We built temporary quarters for our family, and for several of the young men we had sort of adopted, whom we had brought with us. We were seeking to help them in their lives, and we needed to provide them with housing. The building was designed to be a twenty-by-thirty-foot garage, but ended up as a shelter for all of us. We divided it into two rooms. The bathroom amounted to a little outhouse at the end of a short path. For a bathtub, we acquired a round galvanized tub, and took turns using it in the house while the rest went for a walk. It wasn’t much, but we are still able to joke about “our house—two rooms and a path.”

Gladys did the cooking on a small gas stove that we fueled with a propane tank. Peetsie slept in our room, and Vernon Jr. and the boys stayed in the other room. We felt a little cramped, having lived in our spacious four-room house with a modern bath on the Oil Well Road property. There we had our house to ourselves and the men had their own dorm. We consoled ourselves with the thought that this was temporary, and we were doing it for the Lord. The place was built to be a two-car garage, but it turned out to be our house for several years. We painted it green, and called it “The Green House.” It maintained that name throughout its entire existence, regardless of the color changes it acquired.

We were able to persuade the Power and Light Company to put up some poles and give us electricity. We ran a small galvanized pipe from a hydrant on the highway to our house, about 1200 feet, and this provided us with running water. What Gladys has had to put up with is amazing! How she has stood up through the years is a miracle in itself.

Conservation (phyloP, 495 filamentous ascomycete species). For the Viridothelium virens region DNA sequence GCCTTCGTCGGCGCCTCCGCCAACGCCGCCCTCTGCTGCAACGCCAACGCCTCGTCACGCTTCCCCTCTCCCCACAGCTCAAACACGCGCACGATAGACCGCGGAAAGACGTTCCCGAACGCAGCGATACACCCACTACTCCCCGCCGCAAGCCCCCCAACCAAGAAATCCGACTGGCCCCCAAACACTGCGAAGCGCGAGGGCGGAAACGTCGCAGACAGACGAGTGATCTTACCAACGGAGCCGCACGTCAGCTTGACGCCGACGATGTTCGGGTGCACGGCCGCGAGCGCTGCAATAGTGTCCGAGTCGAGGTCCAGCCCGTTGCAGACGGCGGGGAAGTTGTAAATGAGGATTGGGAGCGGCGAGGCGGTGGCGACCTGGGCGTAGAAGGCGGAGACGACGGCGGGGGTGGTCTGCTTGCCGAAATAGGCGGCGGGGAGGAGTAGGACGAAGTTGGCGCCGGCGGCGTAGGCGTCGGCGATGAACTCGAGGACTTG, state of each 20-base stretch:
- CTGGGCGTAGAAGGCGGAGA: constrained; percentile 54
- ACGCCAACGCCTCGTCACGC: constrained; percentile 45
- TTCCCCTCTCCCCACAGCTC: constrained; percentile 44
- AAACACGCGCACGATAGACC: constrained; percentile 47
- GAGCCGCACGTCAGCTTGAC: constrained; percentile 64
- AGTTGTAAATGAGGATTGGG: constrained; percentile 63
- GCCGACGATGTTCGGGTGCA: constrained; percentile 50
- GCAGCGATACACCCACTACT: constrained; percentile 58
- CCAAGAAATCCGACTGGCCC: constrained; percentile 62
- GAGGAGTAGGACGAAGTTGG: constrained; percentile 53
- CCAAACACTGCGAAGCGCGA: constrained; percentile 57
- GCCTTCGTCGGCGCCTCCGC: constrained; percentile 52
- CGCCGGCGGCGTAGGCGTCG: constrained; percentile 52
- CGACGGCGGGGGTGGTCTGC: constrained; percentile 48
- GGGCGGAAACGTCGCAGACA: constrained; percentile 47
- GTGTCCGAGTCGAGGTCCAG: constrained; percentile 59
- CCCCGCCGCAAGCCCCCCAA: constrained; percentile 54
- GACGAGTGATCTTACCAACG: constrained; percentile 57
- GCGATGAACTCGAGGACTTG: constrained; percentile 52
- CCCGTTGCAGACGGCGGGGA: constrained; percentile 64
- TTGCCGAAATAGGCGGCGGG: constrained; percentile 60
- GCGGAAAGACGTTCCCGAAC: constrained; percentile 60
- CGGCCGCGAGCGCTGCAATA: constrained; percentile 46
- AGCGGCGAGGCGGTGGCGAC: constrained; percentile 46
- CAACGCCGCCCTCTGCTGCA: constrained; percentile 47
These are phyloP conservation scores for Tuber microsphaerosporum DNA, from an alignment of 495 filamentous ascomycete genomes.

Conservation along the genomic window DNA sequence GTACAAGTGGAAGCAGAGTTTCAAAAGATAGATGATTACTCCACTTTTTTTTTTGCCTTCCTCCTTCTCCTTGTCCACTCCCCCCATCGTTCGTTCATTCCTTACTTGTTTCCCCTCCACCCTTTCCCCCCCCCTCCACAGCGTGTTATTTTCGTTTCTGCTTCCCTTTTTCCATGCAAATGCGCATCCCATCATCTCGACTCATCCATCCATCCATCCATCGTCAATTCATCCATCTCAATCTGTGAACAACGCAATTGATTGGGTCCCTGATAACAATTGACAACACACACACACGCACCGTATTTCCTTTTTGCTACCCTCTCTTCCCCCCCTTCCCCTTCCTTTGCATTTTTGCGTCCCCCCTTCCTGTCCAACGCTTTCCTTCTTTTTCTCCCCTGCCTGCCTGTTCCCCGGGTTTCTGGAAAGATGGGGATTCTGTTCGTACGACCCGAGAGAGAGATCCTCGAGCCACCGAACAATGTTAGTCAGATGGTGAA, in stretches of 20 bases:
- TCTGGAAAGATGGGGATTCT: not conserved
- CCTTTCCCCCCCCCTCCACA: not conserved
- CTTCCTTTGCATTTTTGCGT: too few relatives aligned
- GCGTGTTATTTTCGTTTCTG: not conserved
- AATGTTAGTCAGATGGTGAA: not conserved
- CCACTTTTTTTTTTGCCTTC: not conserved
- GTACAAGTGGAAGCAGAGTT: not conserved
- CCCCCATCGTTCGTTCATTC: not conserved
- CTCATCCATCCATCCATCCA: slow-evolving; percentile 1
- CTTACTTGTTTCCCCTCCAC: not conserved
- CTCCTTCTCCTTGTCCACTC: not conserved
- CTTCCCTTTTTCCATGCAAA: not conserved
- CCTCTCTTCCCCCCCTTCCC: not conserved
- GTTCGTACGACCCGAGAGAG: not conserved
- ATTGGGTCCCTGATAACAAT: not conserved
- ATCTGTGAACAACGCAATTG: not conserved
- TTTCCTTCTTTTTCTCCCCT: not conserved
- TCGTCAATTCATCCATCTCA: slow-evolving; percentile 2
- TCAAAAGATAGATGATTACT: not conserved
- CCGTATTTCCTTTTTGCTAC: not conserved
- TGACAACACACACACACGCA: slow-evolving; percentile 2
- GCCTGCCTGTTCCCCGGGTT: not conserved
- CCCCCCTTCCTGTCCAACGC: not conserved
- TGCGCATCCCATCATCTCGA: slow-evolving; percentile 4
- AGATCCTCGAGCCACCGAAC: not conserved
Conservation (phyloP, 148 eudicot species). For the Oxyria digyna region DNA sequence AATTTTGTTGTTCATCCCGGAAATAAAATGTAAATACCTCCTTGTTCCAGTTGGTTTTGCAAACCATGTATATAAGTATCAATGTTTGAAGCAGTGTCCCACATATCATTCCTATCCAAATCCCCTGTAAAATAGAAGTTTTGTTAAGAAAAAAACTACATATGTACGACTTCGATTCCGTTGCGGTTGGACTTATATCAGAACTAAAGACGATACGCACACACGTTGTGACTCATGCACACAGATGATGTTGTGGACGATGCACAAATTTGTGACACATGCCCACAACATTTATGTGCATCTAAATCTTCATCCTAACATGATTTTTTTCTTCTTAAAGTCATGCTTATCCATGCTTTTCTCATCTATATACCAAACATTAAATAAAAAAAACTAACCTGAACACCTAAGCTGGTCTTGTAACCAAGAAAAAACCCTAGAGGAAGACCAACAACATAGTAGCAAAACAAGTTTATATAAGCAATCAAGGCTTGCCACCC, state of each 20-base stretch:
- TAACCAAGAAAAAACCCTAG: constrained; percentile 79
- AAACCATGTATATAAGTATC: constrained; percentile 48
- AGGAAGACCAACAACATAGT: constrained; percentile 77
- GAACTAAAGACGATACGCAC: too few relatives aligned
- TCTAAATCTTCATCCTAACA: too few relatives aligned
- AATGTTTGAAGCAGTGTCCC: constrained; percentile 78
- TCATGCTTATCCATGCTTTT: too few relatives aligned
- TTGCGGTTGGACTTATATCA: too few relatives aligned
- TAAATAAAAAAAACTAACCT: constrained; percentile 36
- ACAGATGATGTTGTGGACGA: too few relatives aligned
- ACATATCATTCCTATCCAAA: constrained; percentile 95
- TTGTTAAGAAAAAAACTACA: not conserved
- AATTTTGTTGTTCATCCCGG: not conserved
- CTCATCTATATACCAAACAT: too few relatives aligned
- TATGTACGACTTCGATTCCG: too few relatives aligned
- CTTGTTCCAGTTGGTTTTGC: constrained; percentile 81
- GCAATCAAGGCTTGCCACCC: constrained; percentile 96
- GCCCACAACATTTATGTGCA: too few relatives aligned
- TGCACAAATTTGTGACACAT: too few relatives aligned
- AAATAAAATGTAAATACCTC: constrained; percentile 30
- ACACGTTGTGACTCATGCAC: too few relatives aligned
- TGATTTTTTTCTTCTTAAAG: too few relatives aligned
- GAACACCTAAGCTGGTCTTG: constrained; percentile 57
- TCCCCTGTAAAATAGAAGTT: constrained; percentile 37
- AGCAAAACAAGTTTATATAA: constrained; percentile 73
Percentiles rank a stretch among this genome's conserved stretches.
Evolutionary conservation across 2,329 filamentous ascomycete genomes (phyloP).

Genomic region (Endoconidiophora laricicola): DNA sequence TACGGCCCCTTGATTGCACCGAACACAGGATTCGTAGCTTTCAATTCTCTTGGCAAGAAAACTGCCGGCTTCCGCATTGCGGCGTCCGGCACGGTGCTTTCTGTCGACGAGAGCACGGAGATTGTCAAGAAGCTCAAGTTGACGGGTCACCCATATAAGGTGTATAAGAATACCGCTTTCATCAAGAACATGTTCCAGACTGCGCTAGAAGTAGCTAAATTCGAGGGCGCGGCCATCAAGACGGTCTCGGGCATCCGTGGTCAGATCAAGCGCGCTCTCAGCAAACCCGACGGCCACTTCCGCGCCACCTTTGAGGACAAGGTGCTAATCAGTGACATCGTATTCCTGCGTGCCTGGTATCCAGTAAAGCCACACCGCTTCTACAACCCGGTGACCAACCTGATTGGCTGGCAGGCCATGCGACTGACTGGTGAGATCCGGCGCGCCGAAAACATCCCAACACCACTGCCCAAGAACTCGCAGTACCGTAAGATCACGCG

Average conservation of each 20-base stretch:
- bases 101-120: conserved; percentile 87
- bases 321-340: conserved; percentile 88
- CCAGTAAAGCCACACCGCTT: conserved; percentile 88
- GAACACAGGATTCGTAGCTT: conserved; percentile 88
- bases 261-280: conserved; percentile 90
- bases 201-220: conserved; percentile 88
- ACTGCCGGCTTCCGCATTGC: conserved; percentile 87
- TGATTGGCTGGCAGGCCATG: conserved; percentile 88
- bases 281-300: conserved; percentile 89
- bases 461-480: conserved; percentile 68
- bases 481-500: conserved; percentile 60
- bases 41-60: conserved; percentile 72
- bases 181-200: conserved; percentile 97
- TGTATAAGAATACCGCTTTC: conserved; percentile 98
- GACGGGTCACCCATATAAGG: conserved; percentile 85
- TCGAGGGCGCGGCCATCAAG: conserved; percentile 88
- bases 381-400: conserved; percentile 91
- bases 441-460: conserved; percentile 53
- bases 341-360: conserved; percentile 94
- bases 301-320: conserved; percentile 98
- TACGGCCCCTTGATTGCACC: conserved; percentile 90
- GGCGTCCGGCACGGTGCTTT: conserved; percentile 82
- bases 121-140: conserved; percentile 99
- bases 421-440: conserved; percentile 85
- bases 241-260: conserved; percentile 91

It took us almost two years to put in a shell-rock road from our place to the highway. In the meantime, there was only a dirt road. When it rained, as it does very often in Louisiana, there would be no possible way to drive the car from the highway to our house. We would have to park the car on the highway, and walk the distance to our house. What a mess! When we needed to go to the store, to a meeting, to visit the sick, or anything else, if it had rained, we would have to walk all the way to the highway to our car. We had to take off our shoes and stockings, roll up our pants, and tramp through almost knee-deep mud. We carried a bucket of water and a towel, so that when we reached the car we could wash and dry our feet, and put on our shoes and stockings before getting into the car. When we returned, we would have to go through the same ritual. Walk through mud, wash off mud, before we went into the house.

When we had to abandon our place on the Oil Well Road, we moved the assembly to the Falgout home on the main highway, where we continued to meet until our new chapel was built. As the properties were appropriated for the air base, most people had to move away from the area, leaving only a few to move with us to become the core of the new work in northern Belle Chasse.